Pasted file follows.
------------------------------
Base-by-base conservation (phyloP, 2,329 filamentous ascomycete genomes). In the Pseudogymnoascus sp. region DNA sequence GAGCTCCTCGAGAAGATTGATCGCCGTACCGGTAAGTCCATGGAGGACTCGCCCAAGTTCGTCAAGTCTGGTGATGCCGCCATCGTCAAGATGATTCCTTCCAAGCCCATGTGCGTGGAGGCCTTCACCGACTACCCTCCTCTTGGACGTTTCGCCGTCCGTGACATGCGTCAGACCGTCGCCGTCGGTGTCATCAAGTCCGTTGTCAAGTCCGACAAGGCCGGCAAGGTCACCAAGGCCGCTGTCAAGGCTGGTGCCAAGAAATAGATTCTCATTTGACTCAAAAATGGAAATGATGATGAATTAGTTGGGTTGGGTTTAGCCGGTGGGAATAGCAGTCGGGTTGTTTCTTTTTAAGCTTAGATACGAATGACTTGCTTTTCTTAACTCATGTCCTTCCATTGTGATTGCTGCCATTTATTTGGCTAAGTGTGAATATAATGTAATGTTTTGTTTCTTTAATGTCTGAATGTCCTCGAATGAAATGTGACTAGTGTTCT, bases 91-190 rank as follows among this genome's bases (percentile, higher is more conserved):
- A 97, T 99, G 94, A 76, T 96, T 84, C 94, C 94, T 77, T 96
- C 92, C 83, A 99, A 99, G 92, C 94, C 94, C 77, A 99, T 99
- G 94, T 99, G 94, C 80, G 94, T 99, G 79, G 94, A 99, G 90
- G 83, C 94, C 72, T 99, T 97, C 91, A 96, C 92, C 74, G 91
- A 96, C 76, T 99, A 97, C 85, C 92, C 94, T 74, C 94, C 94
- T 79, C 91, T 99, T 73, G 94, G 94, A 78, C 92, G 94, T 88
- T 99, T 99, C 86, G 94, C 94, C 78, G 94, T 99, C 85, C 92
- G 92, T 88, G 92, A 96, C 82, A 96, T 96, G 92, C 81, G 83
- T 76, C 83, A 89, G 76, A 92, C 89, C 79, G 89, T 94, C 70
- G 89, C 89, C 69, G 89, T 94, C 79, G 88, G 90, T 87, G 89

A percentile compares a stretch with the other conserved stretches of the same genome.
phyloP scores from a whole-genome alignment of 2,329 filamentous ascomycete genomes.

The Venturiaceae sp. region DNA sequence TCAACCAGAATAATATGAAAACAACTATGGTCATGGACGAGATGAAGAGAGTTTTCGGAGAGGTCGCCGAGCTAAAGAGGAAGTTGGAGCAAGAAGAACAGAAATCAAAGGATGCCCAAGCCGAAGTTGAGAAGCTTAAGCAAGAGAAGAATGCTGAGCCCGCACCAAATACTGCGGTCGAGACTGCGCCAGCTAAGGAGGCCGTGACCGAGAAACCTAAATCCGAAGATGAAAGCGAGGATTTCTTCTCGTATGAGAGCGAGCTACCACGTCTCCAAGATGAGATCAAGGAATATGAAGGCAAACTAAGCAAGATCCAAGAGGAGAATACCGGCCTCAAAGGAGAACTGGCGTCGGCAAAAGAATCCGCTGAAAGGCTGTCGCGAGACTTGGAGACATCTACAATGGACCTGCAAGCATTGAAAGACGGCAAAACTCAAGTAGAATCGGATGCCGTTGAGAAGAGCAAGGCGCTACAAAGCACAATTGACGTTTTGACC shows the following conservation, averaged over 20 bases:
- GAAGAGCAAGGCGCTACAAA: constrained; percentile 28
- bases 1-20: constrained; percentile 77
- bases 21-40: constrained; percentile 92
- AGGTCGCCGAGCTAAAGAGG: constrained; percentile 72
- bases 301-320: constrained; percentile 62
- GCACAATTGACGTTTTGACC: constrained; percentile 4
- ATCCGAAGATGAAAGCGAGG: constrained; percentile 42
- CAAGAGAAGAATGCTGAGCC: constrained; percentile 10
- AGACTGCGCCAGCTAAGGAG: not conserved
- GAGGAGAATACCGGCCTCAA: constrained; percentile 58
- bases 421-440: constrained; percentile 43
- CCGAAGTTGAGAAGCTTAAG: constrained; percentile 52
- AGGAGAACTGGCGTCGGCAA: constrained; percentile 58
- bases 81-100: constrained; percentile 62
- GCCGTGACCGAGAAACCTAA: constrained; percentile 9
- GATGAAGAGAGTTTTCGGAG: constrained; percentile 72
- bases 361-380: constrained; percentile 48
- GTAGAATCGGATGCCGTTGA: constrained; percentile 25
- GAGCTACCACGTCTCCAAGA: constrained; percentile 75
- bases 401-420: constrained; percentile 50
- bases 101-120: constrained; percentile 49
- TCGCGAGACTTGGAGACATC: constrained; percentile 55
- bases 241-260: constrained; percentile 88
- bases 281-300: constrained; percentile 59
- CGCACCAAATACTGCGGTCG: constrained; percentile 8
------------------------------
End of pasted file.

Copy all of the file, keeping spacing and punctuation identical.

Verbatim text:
Base-by-base conservation (phyloP, 2,329 filamentous ascomycete genomes). In the Pseudogymnoascus sp. region DNA sequence GAGCTCCTCGAGAAGATTGATCGCCGTACCGGTAAGTCCATGGAGGACTCGCCCAAGTTCGTCAAGTCTGGTGATGCCGCCATCGTCAAGATGATTCCTTCCAAGCCCATGTGCGTGGAGGCCTTCACCGACTACCCTCCTCTTGGACGTTTCGCCGTCCGTGACATGCGTCAGACCGTCGCCGTCGGTGTCATCAAGTCCGTTGTCAAGTCCGACAAGGCCGGCAAGGTCACCAAGGCCGCTGTCAAGGCTGGTGCCAAGAAATAGATTCTCATTTGACTCAAAAATGGAAATGATGATGAATTAGTTGGGTTGGGTTTAGCCGGTGGGAATAGCAGTCGGGTTGTTTCTTTTTAAGCTTAGATACGAATGACTTGCTTTTCTTAACTCATGTCCTTCCATTGTGATTGCTGCCATTTATTTGGCTAAGTGTGAATATAATGTAATGTTTTGTTTCTTTAATGTCTGAATGTCCTCGAATGAAATGTGACTAGTGTTCT, bases 91-190 rank as follows among this genome's bases (percentile, higher is more conserved):
- A 97, T 99, G 94, A 76, T 96, T 84, C 94, C 94, T 77, T 96
- C 92, C 83, A 99, A 99, G 92, C 94, C 94, C 77, A 99, T 99
- G 94, T 99, G 94, C 80, G 94, T 99, G 79, G 94, A 99, G 90
- G 83, C 94, C 72, T 99, T 97, C 91, A 96, C 92, C 74, G 91
- A 96, C 76, T 99, A 97, C 85, C 92, C 94, T 74, C 94, C 94
- T 79, C 91, T 99, T 73, G 94, G 94, A 78, C 92, G 94, T 88
- T 99, T 99, C 86, G 94, C 94, C 78, G 94, T 99, C 85, C 92
- G 92, T 88, G 92, A 96, C 82, A 96, T 96, G 92, C 81, G 83
- T 76, C 83, A 89, G 76, A 92, C 89, C 79, G 89, T 94, C 70
- G 89, C 89, C 69, G 89, T 94, C 79, G 88, G 90, T 87, G 89

A percentile compares a stretch with the other conserved stretches of the same genome.
phyloP scores from a whole-genome alignment of 2,329 filamentous ascomycete genomes.

The Venturiaceae sp. region DNA sequence TCAACCAGAATAATATGAAAACAACTATGGTCATGGACGAGATGAAGAGAGTTTTCGGAGAGGTCGCCGAGCTAAAGAGGAAGTTGGAGCAAGAAGAACAGAAATCAAAGGATGCCCAAGCCGAAGTTGAGAAGCTTAAGCAAGAGAAGAATGCTGAGCCCGCACCAAATACTGCGGTCGAGACTGCGCCAGCTAAGGAGGCCGTGACCGAGAAACCTAAATCCGAAGATGAAAGCGAGGATTTCTTCTCGTATGAGAGCGAGCTACCACGTCTCCAAGATGAGATCAAGGAATATGAAGGCAAACTAAGCAAGATCCAAGAGGAGAATACCGGCCTCAAAGGAGAACTGGCGTCGGCAAAAGAATCCGCTGAAAGGCTGTCGCGAGACTTGGAGACATCTACAATGGACCTGCAAGCATTGAAAGACGGCAAAACTCAAGTAGAATCGGATGCCGTTGAGAAGAGCAAGGCGCTACAAAGCACAATTGACGTTTTGACC shows the following conservation, averaged over 20 bases:
- GAAGAGCAAGGCGCTACAAA: constrained; percentile 28
- bases 1-20: constrained; percentile 77
- bases 21-40: constrained; percentile 92
- AGGTCGCCGAGCTAAAGAGG: constrained; percentile 72
- bases 301-320: constrained; percentile 62
- GCACAATTGACGTTTTGACC: constrained; percentile 4
- ATCCGAAGATGAAAGCGAGG: constrained; percentile 42
- CAAGAGAAGAATGCTGAGCC: constrained; percentile 10
- AGACTGCGCCAGCTAAGGAG: not conserved
- GAGGAGAATACCGGCCTCAA: constrained; percentile 58
- bases 421-440: constrained; percentile 43
- CCGAAGTTGAGAAGCTTAAG: constrained; percentile 52
- AGGAGAACTGGCGTCGGCAA: constrained; percentile 58
- bases 81-100: constrained; percentile 62
- GCCGTGACCGAGAAACCTAA: constrained; percentile 9
- GATGAAGAGAGTTTTCGGAG: constrained; percentile 72
- bases 361-380: constrained; percentile 48
- GTAGAATCGGATGCCGTTGA: constrained; percentile 25
- GAGCTACCACGTCTCCAAGA: constrained; percentile 75
- bases 401-420: constrained; percentile 50
- bases 101-120: constrained; percentile 49
- TCGCGAGACTTGGAGACATC: constrained; percentile 55
- bases 241-260: constrained; percentile 88
- bases 281-300: constrained; percentile 59
- CGCACCAAATACTGCGGTCG: constrained; percentile 8